BRIAN 'HEAD' WELCH: There Was Too Much Drama Between KORN Bandmembers

Guitar World magazine recently conducted an in-depth interview with former KORN guitarist Brian "Head" Welch. A couple of excerpts from the chat follow:

Guitar World: What triggered your decision to quit KORN?

Brian "Head" Welch: "When I started playing in KORN, I began drifting downward spiritually. I became addicted to drugs like methamphetamine. I became rich and famous, although I never thought of myself as a rock star or as being bigger and better than anyone. I loved music, but I found myself at the point where I wanted to die. I didn't care about life.

"I think I hit the bottom when my wife left me while I was on the road. She started partying, bailed out with some dudes, and took my money and left me with our daughter. Then I had to take my daughter on the road with me. The band agreed to pay my daughter a dollar every time someone cussed in front of her. Before I knew it, my daughter was making, like, $100 a day, and I told people to try to chill in front of her. She was getting excited about making all this money, and it wasn't working. I had to put my kid before my career and all the money I was making. I decided to do the right thing. I was dying inside. If I didn't have my daughter, I would be dead right now, for sure.

"On top of that, I got my heart broken over the last few years. My friends were starting to be mean to each other and started to hate each other. There was too much drama going on between all the members of KORN. One guy hated another guy's guts; one guy couldn't go into the dressing room when the other guy was in there; this other guy would gossip about another guy in the band. These dudes were 30 years old, and they would compete about getting the best chick. That came before their friendships. Some of them treat women like they're objects. I never felt like that.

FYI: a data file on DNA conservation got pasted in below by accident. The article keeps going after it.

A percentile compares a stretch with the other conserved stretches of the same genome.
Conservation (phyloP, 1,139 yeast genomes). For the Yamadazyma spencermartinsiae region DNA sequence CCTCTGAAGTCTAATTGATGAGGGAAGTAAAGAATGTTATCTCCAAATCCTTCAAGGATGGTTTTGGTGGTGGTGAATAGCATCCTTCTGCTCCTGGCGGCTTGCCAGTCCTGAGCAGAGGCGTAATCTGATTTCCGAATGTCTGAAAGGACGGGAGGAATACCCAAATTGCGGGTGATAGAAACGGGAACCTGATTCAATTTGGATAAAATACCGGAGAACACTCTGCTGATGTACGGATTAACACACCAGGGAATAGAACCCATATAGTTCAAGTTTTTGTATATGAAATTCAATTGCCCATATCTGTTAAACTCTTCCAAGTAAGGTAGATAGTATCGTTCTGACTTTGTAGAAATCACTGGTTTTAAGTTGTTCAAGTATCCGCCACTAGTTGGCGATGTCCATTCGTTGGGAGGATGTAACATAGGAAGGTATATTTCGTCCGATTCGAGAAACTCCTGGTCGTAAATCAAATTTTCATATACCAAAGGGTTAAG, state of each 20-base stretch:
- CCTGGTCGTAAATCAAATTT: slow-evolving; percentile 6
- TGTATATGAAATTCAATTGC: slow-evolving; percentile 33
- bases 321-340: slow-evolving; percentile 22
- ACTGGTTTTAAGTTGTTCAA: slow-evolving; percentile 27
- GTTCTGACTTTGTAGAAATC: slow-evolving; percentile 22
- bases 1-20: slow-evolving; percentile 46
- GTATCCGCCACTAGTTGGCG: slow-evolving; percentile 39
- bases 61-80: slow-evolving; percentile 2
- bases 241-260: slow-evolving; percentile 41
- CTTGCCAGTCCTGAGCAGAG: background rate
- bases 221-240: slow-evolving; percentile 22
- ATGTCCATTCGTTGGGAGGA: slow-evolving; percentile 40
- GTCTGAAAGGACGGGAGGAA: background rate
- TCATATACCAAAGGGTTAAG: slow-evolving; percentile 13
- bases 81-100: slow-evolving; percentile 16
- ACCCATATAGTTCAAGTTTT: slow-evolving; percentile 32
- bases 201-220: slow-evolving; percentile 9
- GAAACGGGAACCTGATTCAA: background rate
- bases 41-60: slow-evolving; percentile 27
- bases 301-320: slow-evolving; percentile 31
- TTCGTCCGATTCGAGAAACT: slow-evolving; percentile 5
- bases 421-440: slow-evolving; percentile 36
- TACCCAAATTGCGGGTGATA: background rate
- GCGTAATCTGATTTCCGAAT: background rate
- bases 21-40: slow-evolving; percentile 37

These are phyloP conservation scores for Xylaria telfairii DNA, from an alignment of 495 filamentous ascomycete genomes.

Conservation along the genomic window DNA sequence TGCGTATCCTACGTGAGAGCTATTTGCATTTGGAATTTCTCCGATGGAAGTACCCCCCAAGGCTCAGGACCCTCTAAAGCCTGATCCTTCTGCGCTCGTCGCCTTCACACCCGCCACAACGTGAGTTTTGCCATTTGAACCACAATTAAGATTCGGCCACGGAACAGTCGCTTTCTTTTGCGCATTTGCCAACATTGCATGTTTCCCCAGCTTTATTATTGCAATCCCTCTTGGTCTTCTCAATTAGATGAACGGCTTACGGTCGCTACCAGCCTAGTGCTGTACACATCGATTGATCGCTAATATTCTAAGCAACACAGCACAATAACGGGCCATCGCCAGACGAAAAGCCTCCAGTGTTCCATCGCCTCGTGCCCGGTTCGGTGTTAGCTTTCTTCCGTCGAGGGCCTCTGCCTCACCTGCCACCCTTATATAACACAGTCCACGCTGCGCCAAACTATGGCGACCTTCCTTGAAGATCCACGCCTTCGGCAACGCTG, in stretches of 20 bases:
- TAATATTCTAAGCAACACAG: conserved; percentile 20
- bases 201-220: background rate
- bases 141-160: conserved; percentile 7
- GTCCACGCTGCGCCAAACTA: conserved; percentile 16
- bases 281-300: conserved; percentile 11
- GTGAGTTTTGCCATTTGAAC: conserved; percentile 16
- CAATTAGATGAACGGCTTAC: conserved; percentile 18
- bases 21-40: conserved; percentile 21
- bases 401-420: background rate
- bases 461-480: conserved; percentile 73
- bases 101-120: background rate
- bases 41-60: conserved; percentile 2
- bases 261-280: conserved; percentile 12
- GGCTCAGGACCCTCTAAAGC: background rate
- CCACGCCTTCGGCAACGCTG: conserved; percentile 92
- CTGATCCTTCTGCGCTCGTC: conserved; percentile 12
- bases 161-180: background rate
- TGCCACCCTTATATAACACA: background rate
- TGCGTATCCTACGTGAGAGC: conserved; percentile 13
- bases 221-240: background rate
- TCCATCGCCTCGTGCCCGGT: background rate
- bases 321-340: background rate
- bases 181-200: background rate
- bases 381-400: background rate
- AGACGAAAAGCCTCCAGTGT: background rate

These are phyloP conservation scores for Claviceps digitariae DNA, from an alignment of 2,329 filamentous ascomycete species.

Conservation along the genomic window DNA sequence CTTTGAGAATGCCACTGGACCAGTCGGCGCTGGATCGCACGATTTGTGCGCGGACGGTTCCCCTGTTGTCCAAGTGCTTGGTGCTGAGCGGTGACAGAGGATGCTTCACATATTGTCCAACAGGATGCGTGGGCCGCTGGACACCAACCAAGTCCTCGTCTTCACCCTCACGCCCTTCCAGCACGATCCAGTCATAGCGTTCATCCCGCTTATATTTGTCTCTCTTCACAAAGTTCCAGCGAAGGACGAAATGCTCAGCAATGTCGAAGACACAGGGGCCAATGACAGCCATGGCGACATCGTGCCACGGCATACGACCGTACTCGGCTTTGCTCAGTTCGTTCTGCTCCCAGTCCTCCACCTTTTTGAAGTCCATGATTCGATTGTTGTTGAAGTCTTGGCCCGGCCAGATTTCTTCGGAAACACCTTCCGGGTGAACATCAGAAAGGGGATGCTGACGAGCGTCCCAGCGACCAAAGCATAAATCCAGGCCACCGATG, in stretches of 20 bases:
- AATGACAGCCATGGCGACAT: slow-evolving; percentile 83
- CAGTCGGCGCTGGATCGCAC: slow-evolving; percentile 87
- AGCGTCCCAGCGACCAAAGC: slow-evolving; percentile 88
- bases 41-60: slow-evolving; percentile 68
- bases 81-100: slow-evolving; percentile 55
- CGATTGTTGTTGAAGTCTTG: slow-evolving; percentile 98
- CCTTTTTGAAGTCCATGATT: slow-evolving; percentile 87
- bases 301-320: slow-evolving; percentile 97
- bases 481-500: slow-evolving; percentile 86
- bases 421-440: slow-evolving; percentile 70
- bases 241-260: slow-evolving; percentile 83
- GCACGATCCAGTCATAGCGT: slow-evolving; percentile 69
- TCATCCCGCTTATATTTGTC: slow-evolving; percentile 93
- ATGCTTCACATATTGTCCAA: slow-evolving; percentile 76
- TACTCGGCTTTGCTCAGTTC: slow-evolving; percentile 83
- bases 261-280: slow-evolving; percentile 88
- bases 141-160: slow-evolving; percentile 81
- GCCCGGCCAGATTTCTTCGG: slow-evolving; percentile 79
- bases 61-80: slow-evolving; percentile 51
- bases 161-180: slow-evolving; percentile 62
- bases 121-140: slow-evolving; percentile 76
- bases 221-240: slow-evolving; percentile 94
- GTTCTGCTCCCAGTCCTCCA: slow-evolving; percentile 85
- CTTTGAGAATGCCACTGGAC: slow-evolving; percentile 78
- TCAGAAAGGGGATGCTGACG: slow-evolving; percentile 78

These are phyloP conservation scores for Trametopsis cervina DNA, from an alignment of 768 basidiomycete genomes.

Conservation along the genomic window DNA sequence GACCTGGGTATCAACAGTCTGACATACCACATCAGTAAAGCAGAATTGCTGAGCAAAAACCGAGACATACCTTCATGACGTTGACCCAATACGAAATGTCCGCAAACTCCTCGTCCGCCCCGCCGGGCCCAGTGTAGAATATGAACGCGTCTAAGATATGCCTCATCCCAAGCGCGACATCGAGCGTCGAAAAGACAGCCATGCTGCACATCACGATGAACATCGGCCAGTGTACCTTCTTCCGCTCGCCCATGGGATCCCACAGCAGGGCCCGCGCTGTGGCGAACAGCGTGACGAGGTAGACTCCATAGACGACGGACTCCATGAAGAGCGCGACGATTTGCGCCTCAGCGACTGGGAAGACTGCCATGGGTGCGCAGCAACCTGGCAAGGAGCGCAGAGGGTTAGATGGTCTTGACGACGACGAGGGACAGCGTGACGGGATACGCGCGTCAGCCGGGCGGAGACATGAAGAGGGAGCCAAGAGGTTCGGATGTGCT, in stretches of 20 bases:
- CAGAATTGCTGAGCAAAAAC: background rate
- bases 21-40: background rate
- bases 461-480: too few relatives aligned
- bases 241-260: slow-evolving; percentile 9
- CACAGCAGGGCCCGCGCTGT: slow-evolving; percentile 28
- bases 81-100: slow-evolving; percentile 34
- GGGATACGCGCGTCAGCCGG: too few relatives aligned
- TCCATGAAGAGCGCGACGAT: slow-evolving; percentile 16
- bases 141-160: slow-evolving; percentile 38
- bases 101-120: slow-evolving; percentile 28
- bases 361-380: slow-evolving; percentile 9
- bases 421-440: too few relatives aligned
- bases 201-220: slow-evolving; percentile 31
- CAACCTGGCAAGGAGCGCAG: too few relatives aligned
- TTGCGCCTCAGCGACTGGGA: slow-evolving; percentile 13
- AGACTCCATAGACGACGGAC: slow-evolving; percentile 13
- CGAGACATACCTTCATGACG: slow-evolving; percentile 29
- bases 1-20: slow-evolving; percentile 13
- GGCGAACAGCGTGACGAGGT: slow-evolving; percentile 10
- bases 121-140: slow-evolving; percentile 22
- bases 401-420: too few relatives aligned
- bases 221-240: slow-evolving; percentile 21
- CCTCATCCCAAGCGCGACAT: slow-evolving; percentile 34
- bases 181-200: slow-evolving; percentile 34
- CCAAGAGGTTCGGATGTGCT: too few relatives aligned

"It just broke my heart, and I had to get away from it. I love them to death, but they know how bad it got. It's not their fault, but I couldn't do that any longer. My family at home fell apart, and my family on the road fell apart. I had nothing. I've had a big heart my whole life; all the KORN fans know that. A lot of people told me that I was different. I was about love my whole life. I wanted to go track love down because I lost it."

Guitar World: How did your separation from your wife affect you?

Brian "Head" Welch: "Things kept getting worse with my ex-wife. She had a couple of kids with two different dudes, and I wanted to kill her. I really thought about killing her a couple of times when I was heavy on drugs. I just wanted her dead. I thought she was worthless to this world. She was having all these babies and not even being a mom.

"As soon as I cleaned up I called her and told her that I was sorry for allowing drugs in my house. I feel like she wouldn't have gotten hooked on drugs if I had been a man and stood up and not let them in my house. It was my fault. I brought them home from tour. I told her that I was sorry, that I loved her and that we'd always be friends. She was in jail when I called her. She got busted for holding meth. I took my daughter to see her for the first time in four years. I documented it; I'm making a documentary about how my life has changed and how God produced all this stuff. It's the most beautiful thing. My ex-wife and I are best friends now. I can't believe it. He's put back together relationships that I thought I had lost forever."

Guitar World: You recorded a tribute to Dimebag Darrell. What inspired it?

Brian "Head" Welch: "Munky and I used to hang out with him in Dallas. He always told us that we needed to put solos on our records. Last November, when Munky and I were on tour with KORN, I reminded him of what Dimebag had said. I told him that we should put an instrumental guitar song on our next record. Of course, now I've left the band, so I decided to do that on my record instead. There's really no guitar on the record I'm making now. The only song that has any guitar is this one that I wrote for Dimebag. There aren't any words — it's just guitar solos, grabbing the emotions that I felt when he died. All the stuff that happened to him was so sad. It just talks to me; it says it all. The emotion of the song is crazy.

"That guy killed Dimebag just because he thought that Dimebag broke up PANTERA. Now me leaving KORN kinda puts a target on my back. But I'm not afraid. The peace and joy that I feel from this life give me peace with everything else. I could die today. I'm not afraid to die at all. Whatever my purpose is, I trust God to take care of it. I think I'm here to teach. A lot of people think that Christians are sissies, but it's not like that. It doesn't have to be like that anymore. Things are going to change."


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